Further information on this bizarre matter will be welcomed. In the meantime readers are, of course, advised to view it with extreme circumspection.
An article by Kasparov on pages 104-105 of the 8/2005 New in Chess begins:
‘Botvinnik first captured the highest title in 1948, in the first true world championship event organized under FIDE – discounting their earlier amateur titles that were given little significance by contemporaries and even less by history. Prior to World War II FIDE failed to interest the champions, Alekhine publicly scoffing at Bogoljubow’s FIDE title.’
Page 130 of Bogoljubow – The Fate of a Chess Player by S. Soloviov (Sofia, 2004) states:
‘Efim Dmitrievich was invited to Holland in the spring [of 1928] for a match with Euwe. The idea was to determine the new FIDE world champion.
... the first world championship for amateurs was played in Paris in 1924 and the Latvian master Mattison won it. He was not universally acknowledged at all and FIDE decided to organize another competition – a match for the title of FIDE champion. ... There were not many people, though, who believed that Euwe had any chances of success. Still, he was leading after six games and Bogoljubow only managed to win the match at the end because of two wins in a row: +3 –2 =5. FIDE’s fifth Congress awarded him the title “Champion of FIDE”. Well, Bogoljubow was also not accepted as a true world champion then either.’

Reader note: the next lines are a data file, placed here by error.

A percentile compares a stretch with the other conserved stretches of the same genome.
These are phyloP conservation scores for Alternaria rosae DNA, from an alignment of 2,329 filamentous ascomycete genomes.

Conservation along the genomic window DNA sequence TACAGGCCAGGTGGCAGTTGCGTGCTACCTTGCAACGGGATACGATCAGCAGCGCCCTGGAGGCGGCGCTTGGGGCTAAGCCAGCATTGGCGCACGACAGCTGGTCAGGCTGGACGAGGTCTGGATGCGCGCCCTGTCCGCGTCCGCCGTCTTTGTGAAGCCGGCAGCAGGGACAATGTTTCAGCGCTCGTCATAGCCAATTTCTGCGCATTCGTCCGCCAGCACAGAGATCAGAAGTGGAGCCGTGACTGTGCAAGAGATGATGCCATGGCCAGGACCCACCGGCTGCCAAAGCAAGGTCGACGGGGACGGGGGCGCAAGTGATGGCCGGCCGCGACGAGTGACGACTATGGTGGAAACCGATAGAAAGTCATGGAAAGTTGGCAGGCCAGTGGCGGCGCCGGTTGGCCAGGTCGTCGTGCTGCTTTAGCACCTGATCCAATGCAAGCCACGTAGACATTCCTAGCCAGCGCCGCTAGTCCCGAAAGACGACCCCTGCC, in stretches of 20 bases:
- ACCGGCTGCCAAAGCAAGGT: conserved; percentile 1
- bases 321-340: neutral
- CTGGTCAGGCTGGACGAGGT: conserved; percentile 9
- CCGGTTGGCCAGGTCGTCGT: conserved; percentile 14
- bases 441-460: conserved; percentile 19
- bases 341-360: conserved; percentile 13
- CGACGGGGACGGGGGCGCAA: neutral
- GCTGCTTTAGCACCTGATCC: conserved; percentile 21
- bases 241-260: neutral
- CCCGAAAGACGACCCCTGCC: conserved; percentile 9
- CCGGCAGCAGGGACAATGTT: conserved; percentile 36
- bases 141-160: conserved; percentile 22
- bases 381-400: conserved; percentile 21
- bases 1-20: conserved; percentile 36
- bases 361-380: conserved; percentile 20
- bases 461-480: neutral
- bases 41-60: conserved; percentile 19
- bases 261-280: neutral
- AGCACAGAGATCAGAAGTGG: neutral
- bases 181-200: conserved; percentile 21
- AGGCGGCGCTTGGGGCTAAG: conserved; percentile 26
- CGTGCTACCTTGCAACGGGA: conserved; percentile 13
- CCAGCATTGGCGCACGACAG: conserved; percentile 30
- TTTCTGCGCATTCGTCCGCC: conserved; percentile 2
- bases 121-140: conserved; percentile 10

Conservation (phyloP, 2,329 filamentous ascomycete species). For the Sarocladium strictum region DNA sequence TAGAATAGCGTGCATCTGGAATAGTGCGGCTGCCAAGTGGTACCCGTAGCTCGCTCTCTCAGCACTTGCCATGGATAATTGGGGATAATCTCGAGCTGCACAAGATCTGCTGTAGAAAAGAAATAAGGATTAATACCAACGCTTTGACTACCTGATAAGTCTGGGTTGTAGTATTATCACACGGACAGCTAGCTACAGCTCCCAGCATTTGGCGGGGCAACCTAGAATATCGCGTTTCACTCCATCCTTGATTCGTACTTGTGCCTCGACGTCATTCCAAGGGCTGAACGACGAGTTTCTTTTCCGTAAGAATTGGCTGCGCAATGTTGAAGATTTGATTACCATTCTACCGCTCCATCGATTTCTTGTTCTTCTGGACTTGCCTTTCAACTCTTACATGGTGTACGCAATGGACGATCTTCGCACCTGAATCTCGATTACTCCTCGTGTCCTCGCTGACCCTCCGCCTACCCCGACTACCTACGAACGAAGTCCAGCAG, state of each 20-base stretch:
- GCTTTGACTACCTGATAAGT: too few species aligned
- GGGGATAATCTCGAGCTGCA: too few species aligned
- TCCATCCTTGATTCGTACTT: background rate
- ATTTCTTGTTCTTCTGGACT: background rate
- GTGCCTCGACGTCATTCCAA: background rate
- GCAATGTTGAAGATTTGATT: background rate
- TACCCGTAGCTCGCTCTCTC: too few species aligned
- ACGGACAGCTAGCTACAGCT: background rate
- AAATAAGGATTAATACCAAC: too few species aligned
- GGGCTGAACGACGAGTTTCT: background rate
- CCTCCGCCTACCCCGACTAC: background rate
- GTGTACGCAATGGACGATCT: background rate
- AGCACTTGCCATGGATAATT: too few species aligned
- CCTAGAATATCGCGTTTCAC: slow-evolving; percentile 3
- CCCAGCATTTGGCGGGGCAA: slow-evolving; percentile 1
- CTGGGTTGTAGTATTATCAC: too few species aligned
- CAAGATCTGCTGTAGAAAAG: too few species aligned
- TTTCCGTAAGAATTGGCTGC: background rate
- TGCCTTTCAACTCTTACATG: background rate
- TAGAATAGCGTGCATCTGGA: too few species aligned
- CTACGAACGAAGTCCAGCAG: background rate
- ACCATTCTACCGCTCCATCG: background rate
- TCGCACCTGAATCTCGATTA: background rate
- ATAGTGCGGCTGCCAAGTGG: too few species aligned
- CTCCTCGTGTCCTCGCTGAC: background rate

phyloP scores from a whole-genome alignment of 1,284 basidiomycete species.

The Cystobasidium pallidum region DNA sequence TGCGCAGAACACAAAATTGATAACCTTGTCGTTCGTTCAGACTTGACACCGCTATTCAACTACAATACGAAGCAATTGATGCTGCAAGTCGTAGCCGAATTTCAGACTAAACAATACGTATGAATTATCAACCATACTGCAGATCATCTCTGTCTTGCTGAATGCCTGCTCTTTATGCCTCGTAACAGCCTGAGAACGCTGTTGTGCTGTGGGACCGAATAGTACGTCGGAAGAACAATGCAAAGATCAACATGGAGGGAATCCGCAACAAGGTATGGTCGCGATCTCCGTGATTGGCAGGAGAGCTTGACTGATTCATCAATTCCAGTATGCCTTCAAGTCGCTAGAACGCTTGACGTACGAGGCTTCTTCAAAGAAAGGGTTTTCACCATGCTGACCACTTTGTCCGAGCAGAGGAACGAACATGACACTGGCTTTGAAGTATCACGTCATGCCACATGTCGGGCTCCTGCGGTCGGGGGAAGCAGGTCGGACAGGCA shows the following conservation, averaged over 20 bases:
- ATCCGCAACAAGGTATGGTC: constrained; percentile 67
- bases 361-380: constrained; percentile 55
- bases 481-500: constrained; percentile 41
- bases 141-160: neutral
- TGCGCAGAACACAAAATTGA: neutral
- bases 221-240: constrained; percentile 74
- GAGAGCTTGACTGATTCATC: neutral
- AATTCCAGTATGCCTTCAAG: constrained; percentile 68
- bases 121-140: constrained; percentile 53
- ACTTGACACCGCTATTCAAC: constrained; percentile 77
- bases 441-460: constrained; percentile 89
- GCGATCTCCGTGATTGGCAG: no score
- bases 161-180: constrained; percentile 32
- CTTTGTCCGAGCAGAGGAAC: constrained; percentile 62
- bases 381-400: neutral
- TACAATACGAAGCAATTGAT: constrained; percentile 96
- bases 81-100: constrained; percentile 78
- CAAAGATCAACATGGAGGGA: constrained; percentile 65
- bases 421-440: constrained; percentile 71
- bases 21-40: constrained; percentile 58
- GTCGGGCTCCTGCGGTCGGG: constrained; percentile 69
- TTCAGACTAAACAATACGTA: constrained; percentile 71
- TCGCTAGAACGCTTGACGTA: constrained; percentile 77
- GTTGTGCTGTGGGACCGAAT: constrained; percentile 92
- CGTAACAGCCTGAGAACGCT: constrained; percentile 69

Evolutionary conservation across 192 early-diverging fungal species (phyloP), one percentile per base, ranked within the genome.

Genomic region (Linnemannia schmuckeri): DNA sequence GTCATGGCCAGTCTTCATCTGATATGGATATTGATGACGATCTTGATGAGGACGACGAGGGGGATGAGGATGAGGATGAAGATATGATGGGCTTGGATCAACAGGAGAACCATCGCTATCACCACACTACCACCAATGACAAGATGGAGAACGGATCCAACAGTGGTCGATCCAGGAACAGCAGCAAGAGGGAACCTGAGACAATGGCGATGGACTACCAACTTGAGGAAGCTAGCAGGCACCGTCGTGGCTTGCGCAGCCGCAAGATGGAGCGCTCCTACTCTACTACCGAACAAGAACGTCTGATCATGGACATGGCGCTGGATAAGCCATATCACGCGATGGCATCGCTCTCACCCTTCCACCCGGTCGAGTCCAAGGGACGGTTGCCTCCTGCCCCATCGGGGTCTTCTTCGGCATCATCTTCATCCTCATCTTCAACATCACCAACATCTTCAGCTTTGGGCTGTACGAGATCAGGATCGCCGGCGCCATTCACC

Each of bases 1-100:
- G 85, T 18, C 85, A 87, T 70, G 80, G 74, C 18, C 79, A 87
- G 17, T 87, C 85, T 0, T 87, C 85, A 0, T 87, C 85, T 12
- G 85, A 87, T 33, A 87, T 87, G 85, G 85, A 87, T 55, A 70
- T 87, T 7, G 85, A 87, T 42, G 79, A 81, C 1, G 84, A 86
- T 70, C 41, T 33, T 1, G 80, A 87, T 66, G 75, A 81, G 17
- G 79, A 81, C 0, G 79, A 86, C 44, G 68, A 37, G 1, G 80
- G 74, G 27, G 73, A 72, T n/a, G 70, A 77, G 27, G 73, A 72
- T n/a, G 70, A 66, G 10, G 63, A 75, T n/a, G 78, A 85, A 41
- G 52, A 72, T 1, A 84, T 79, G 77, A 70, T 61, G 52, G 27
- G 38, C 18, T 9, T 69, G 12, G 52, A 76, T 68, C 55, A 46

Efim Bogoljubow (woodcut by Erwin Voellmy)
Myths have grown up about the ‘FIDE champion’ affair, and in particular there are no grounds for describing Bogoljubow as ‘FIDE world champion’, a term which the Federation did not use. An overview of what happened was provided in C.N. 1967 (see pages 209-210 of Kings, Commoners and Knaves), and now we examine the matter in greater detail.
At its Congresses in 1925 and 1926 FIDE expressed a desire to become involved in the world championship, on the basis of the London Rules of 1922 (which had been signed by Capablanca, Rubinstein, Maróczy, Réti, Alekhine, Bogoljubow, Tartakower and Vidmar). FIDE accepted the Rules in principle, as a basis for the world championship being held under its auspices, but declared itself unable to provide the funds required; believing the financial provisions impracticable, it called upon Capablanca to come to an agreement with the leading masters to revise them. Below is the corresponding part of Resolution XI, which was passed at the FIDE Congress in Budapest in 1926 and appeared on pages 8-9 of the minutes: